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ment (as does its 2019 successor, Riverside Fashions). In 1909 it has recently been extensively upgraded by the owners, Plymouth Breweries Ltd, to offer “a high-class hotel with spacious bedrooms and sitting rooms, a smoke room and billiard room”. The King’s Arms, like other estab- lishments, has applied for a licence extension for Regatta from 11pm to midnight. Although strongly opposed by Dartmouth’s non-con- formist churches and temperance societies, citing the risk of antisocial behaviour, the magistrates have agreed, the Mayor commenting that the Regatta is “the one great holiday of the year”. Retracing our steps towards


the Quay, we see on our right the distinctive frontage of Cranford & Sons, printers, stationers and booksellers (in 2019, Kendrick’s restaurant). In 1909 the Cranfords, who own the Dartmouth Chronicle, have owned these premises for well over a century. Next door on the right is the ice cream parlour of Guiseppe and Celesta Belli, from Italy; Guiseppe originally came to Dartmouth to fit the marble floor in the Naval College chapel. He’s do- ing good business in the sunshine. Ahead are the arches at the


G t


entrance to the Royal Avenue Gar- dens, illuminated at night by gas lamps of orange, blue, green and white. This year the Regatta Illumi- nations combine gas, electric and candle light. Electricity powers a star on the bandstand and displays on garden features, while seven hundred candles are arranged in chains of “fairy lamps” over the flowerbeds. We head in the direc- tion of the merry-go-round, past a group of smartly dressed ladies enjoying the holiday atmosphere. At no 5 on our left approach- ing the Quay are the “Borough Supply Stores” of Jasper Bartlett & Co, “established 1840 and always


The Quay, looking north


uiseppe originally c o Dartmouth t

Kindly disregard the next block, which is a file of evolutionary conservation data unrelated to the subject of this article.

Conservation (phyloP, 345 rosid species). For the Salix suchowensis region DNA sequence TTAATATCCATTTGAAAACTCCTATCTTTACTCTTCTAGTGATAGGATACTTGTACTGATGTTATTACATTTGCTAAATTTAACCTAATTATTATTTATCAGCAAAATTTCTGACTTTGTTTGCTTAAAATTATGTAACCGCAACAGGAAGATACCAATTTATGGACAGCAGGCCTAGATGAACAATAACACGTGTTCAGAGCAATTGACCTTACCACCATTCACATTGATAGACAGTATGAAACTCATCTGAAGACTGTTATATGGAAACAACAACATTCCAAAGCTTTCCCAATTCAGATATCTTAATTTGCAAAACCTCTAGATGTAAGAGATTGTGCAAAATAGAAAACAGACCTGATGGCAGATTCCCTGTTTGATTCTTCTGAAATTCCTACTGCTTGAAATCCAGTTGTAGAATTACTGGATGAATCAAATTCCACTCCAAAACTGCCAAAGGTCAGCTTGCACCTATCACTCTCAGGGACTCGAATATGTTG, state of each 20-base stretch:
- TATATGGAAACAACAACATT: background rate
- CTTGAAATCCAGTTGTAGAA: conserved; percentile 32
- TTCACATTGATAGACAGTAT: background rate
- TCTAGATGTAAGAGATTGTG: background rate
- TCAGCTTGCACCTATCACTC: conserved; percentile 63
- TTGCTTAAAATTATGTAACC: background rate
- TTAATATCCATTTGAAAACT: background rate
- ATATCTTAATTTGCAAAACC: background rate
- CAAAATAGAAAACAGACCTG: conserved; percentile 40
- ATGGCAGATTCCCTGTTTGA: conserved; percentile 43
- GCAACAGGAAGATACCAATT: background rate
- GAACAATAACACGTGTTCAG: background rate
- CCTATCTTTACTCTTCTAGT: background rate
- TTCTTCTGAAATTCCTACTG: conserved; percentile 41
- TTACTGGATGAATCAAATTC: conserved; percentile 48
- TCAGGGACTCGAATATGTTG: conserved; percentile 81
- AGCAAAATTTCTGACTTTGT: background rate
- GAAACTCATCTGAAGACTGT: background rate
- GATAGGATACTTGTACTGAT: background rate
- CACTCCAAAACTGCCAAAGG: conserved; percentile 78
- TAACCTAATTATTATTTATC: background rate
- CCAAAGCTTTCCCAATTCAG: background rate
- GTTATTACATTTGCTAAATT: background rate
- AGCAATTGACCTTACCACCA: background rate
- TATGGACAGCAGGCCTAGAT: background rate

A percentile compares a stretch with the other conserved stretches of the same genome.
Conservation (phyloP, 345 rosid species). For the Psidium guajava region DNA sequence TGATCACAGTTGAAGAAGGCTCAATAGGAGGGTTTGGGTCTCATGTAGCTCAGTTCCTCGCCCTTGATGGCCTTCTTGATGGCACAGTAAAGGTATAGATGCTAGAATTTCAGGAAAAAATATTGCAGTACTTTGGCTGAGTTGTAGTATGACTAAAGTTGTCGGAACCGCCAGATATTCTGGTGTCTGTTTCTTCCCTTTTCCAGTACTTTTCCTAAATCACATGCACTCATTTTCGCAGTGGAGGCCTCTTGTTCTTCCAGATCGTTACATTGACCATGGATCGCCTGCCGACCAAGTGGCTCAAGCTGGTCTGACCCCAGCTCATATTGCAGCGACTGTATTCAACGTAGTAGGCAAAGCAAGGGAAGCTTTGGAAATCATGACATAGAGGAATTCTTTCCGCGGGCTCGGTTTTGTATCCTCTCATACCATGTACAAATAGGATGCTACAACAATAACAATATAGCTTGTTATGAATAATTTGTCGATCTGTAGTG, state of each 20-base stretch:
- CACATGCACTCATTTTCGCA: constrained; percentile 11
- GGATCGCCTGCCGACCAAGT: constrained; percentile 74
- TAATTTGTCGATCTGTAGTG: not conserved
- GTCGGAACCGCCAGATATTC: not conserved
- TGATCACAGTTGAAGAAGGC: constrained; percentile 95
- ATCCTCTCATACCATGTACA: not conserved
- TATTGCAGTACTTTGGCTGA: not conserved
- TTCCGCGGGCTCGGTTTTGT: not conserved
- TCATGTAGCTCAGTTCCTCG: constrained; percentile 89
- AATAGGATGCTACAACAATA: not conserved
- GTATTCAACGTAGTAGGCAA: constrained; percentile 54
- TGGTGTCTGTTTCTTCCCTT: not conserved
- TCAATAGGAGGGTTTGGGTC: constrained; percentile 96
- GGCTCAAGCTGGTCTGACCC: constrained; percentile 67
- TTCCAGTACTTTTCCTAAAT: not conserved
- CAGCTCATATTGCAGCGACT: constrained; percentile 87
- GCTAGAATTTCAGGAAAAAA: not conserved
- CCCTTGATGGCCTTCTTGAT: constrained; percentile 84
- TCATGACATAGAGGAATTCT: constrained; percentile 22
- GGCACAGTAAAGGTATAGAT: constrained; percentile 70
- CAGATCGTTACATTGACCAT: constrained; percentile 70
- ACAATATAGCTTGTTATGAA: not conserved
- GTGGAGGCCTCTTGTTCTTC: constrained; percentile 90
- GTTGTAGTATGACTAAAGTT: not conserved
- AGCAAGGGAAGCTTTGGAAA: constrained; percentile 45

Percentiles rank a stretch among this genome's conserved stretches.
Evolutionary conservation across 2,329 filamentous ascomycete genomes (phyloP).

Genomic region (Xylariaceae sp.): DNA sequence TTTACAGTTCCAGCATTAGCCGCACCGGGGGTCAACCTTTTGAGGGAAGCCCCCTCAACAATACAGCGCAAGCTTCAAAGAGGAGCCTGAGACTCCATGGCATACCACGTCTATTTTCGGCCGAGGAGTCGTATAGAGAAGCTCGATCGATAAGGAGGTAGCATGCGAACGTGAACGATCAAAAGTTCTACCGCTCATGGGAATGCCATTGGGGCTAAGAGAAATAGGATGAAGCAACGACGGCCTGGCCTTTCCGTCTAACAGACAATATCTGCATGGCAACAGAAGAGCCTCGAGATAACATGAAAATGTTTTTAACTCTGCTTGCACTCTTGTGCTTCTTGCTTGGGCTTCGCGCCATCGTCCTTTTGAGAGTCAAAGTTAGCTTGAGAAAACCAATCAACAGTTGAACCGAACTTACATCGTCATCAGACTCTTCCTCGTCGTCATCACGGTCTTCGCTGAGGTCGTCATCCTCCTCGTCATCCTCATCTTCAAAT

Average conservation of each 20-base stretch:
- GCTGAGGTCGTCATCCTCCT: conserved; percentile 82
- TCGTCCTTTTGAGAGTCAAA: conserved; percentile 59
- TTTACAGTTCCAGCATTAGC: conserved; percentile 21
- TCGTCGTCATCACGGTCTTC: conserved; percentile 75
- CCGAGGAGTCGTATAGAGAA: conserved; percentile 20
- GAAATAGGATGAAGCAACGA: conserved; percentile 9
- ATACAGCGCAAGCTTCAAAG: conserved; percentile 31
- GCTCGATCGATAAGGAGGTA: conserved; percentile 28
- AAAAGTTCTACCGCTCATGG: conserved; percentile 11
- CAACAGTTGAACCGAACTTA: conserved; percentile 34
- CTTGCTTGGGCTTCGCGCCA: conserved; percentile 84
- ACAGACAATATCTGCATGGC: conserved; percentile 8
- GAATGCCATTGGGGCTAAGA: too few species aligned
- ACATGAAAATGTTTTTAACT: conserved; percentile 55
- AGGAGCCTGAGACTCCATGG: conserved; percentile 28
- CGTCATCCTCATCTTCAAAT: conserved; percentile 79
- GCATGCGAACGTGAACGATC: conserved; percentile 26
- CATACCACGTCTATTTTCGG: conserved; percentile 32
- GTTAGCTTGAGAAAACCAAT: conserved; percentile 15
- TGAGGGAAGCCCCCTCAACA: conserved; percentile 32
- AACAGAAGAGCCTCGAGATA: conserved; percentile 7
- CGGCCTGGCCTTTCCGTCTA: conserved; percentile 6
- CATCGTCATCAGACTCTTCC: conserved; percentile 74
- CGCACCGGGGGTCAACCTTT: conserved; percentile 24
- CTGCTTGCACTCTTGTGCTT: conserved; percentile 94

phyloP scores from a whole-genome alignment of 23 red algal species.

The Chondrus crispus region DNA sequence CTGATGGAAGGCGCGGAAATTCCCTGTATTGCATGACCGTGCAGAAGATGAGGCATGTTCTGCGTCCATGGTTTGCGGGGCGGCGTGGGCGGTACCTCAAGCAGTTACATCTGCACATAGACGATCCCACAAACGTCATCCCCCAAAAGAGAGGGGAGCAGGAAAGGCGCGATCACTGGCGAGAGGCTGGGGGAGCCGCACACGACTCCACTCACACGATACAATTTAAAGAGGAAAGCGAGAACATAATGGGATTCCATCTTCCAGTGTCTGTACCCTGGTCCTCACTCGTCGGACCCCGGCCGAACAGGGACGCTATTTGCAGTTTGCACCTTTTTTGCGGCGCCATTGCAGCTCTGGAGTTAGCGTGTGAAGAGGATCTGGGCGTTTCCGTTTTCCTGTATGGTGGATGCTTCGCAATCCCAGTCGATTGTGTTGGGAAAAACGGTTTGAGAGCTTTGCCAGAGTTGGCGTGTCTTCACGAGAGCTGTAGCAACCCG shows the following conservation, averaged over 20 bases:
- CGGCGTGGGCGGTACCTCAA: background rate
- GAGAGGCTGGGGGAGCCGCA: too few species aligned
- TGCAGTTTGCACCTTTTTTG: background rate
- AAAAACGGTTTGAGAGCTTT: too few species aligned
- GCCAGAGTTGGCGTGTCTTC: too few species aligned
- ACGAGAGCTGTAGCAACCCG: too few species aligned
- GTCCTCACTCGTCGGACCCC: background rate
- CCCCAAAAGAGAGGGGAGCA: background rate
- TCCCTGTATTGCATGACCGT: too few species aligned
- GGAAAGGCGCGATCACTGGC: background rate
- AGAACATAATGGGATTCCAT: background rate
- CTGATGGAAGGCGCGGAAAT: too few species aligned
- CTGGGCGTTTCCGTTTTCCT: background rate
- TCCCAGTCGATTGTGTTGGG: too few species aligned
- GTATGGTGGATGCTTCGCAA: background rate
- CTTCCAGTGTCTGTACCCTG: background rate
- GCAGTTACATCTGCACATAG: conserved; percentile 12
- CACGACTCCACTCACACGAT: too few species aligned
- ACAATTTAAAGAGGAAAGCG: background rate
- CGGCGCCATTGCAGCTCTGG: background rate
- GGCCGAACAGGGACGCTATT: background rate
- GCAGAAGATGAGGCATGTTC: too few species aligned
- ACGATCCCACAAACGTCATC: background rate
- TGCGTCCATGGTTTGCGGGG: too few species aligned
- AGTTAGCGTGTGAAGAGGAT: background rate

olleg e chapel.


marble floor in the Naal C


o fit the v


conducted on principles of strict commercial integrity”. Along with tea, coffee and “finest English Provisions”, Bartlett supplies wines, spirits and his own pale ale, manufactured at Warfleet Brewery. Dartmouth friends tell us in hushed tones that Mr Bartlett’s wife Olive recently died in tragic circum- stances – severely depressed, she took her own life by drinking insecticide. Mrs Bartlett was


ame


well-known – she was active in the District Nursing Association and the Cottage Hospital, and the loss is deeply felt. (In 2019, Boots occupies no 5 and no 6 next door). With almost no vehicles there’s


plenty of room on the Quay, though it’s busy with people, including “bluejackets”, probably from the Royal Naval College – the new building opened only four years ago, in 1905. At no 7 is the office of Edwin Lovell & Sons, auctioneers and valuers (in 2019, Just Fancy). Their advertisement in the newspaper shows several signif- icant properties in Dartmouth and Kingswear, available to buy or rent.


Nos 8 and 9 the Quay are both


owned by the Dawe family. Upstairs at no 9 is the well-known Criterion Restaurant, which Mr C H Dawe has taken over from his father James. The family also makes soda water and other fizzy drinks, including an award-winning dry ginger ale, at their factory in Clarence Street. They’re advertising a new filtration system, enabling them to “easily compete with London firms”. Although tea in the Criterion


With almost no v ther


on the Qua, though it’s busy with people


e’s plenty of r y


is tempting, we are distracted by George Gay’s drapery shop on the ground floor (Henry Lloyd in 2019). They too have a sale, “a bona-fide effort to dispose of surplus season stock and not an attempt to foist off a lot of inferior goods under the pretence of cheapness”. Maybe we can pick up a real bargain. Next door at no 10 is a “furnishing iron- monger, cutler and yacht outfitter”, owned and run by the Tolman family. Next are the


ehicles oom


Quay’s two


longest running establishments, in some of the


oldest surviving properties in the town. At no 12, G B Cundell & Co, a grocery store (Fatface in 2019) has been going for nearly a century, while the Royal Castle Hotel, the major landmark on the Quay, has


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